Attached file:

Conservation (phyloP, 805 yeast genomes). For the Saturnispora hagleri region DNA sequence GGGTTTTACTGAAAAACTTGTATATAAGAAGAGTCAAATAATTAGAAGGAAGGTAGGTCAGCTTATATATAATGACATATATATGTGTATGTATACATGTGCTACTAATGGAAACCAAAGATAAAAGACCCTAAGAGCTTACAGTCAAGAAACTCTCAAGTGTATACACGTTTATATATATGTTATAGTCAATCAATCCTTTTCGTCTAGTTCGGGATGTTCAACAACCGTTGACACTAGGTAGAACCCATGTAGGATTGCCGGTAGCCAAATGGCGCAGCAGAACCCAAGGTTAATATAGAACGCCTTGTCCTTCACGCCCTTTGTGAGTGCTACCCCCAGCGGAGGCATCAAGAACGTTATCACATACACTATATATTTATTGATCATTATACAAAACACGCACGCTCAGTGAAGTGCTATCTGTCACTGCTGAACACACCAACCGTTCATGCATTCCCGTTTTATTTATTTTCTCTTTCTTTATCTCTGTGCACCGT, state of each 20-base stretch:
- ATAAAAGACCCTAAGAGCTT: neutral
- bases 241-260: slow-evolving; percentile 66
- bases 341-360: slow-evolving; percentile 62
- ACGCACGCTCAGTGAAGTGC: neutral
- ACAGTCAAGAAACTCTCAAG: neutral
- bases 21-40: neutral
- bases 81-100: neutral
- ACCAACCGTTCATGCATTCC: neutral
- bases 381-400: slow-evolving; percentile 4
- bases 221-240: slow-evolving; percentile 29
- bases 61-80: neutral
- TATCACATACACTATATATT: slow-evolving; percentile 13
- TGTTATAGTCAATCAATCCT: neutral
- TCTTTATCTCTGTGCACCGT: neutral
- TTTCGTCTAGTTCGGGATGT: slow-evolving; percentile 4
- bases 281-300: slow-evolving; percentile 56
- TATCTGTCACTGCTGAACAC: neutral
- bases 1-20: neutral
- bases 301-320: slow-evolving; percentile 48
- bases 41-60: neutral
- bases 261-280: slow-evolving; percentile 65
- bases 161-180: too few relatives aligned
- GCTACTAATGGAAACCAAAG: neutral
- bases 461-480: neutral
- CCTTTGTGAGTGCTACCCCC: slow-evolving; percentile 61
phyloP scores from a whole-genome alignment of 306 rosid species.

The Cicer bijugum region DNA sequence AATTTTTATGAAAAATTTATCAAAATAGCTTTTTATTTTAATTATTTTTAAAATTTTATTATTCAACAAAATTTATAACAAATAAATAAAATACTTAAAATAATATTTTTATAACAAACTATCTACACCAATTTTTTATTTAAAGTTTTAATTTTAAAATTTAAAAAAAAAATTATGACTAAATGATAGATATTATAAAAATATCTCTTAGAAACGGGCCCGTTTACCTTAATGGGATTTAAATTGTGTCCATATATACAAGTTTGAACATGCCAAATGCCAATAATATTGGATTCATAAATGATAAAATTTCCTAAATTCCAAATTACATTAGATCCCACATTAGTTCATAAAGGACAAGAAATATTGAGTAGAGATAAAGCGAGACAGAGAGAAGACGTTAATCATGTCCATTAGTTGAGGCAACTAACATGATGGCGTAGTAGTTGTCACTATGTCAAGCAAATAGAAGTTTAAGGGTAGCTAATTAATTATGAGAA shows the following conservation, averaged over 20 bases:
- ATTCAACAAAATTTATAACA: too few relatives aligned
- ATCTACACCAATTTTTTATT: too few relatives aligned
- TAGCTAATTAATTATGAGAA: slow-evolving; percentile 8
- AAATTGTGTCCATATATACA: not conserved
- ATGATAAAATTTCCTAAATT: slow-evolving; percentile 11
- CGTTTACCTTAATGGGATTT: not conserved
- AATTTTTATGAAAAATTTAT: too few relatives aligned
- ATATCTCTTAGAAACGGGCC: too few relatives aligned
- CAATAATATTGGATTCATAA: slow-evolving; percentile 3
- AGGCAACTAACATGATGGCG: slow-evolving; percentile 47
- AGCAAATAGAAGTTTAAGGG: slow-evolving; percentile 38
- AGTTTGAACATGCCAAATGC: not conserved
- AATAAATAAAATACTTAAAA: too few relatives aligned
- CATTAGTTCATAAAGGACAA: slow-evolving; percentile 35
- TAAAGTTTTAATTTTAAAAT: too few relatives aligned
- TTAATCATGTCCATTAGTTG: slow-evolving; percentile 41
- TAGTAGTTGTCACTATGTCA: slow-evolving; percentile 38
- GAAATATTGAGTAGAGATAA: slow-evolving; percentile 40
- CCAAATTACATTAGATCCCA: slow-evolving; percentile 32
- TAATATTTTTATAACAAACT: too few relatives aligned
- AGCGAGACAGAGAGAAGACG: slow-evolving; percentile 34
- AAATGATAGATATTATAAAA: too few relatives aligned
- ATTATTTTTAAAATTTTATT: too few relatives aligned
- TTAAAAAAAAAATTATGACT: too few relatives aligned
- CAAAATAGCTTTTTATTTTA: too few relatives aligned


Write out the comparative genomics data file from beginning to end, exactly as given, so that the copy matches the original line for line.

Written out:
Conservation (phyloP, 805 yeast genomes). For the Saturnispora hagleri region DNA sequence GGGTTTTACTGAAAAACTTGTATATAAGAAGAGTCAAATAATTAGAAGGAAGGTAGGTCAGCTTATATATAATGACATATATATGTGTATGTATACATGTGCTACTAATGGAAACCAAAGATAAAAGACCCTAAGAGCTTACAGTCAAGAAACTCTCAAGTGTATACACGTTTATATATATGTTATAGTCAATCAATCCTTTTCGTCTAGTTCGGGATGTTCAACAACCGTTGACACTAGGTAGAACCCATGTAGGATTGCCGGTAGCCAAATGGCGCAGCAGAACCCAAGGTTAATATAGAACGCCTTGTCCTTCACGCCCTTTGTGAGTGCTACCCCCAGCGGAGGCATCAAGAACGTTATCACATACACTATATATTTATTGATCATTATACAAAACACGCACGCTCAGTGAAGTGCTATCTGTCACTGCTGAACACACCAACCGTTCATGCATTCCCGTTTTATTTATTTTCTCTTTCTTTATCTCTGTGCACCGT, state of each 20-base stretch:
- ATAAAAGACCCTAAGAGCTT: neutral
- bases 241-260: slow-evolving; percentile 66
- bases 341-360: slow-evolving; percentile 62
- ACGCACGCTCAGTGAAGTGC: neutral
- ACAGTCAAGAAACTCTCAAG: neutral
- bases 21-40: neutral
- bases 81-100: neutral
- ACCAACCGTTCATGCATTCC: neutral
- bases 381-400: slow-evolving; percentile 4
- bases 221-240: slow-evolving; percentile 29
- bases 61-80: neutral
- TATCACATACACTATATATT: slow-evolving; percentile 13
- TGTTATAGTCAATCAATCCT: neutral
- TCTTTATCTCTGTGCACCGT: neutral
- TTTCGTCTAGTTCGGGATGT: slow-evolving; percentile 4
- bases 281-300: slow-evolving; percentile 56
- TATCTGTCACTGCTGAACAC: neutral
- bases 1-20: neutral
- bases 301-320: slow-evolving; percentile 48
- bases 41-60: neutral
- bases 261-280: slow-evolving; percentile 65
- bases 161-180: too few relatives aligned
- GCTACTAATGGAAACCAAAG: neutral
- bases 461-480: neutral
- CCTTTGTGAGTGCTACCCCC: slow-evolving; percentile 61
phyloP scores from a whole-genome alignment of 306 rosid species.

The Cicer bijugum region DNA sequence AATTTTTATGAAAAATTTATCAAAATAGCTTTTTATTTTAATTATTTTTAAAATTTTATTATTCAACAAAATTTATAACAAATAAATAAAATACTTAAAATAATATTTTTATAACAAACTATCTACACCAATTTTTTATTTAAAGTTTTAATTTTAAAATTTAAAAAAAAAATTATGACTAAATGATAGATATTATAAAAATATCTCTTAGAAACGGGCCCGTTTACCTTAATGGGATTTAAATTGTGTCCATATATACAAGTTTGAACATGCCAAATGCCAATAATATTGGATTCATAAATGATAAAATTTCCTAAATTCCAAATTACATTAGATCCCACATTAGTTCATAAAGGACAAGAAATATTGAGTAGAGATAAAGCGAGACAGAGAGAAGACGTTAATCATGTCCATTAGTTGAGGCAACTAACATGATGGCGTAGTAGTTGTCACTATGTCAAGCAAATAGAAGTTTAAGGGTAGCTAATTAATTATGAGAA shows the following conservation, averaged over 20 bases:
- ATTCAACAAAATTTATAACA: too few relatives aligned
- ATCTACACCAATTTTTTATT: too few relatives aligned
- TAGCTAATTAATTATGAGAA: slow-evolving; percentile 8
- AAATTGTGTCCATATATACA: not conserved
- ATGATAAAATTTCCTAAATT: slow-evolving; percentile 11
- CGTTTACCTTAATGGGATTT: not conserved
- AATTTTTATGAAAAATTTAT: too few relatives aligned
- ATATCTCTTAGAAACGGGCC: too few relatives aligned
- CAATAATATTGGATTCATAA: slow-evolving; percentile 3
- AGGCAACTAACATGATGGCG: slow-evolving; percentile 47
- AGCAAATAGAAGTTTAAGGG: slow-evolving; percentile 38
- AGTTTGAACATGCCAAATGC: not conserved
- AATAAATAAAATACTTAAAA: too few relatives aligned
- CATTAGTTCATAAAGGACAA: slow-evolving; percentile 35
- TAAAGTTTTAATTTTAAAAT: too few relatives aligned
- TTAATCATGTCCATTAGTTG: slow-evolving; percentile 41
- TAGTAGTTGTCACTATGTCA: slow-evolving; percentile 38
- GAAATATTGAGTAGAGATAA: slow-evolving; percentile 40
- CCAAATTACATTAGATCCCA: slow-evolving; percentile 32
- TAATATTTTTATAACAAACT: too few relatives aligned
- AGCGAGACAGAGAGAAGACG: slow-evolving; percentile 34
- AAATGATAGATATTATAAAA: too few relatives aligned
- ATTATTTTTAAAATTTTATT: too few relatives aligned
- TTAAAAAAAAAATTATGACT: too few relatives aligned
- CAAAATAGCTTTTTATTTTA: too few relatives aligned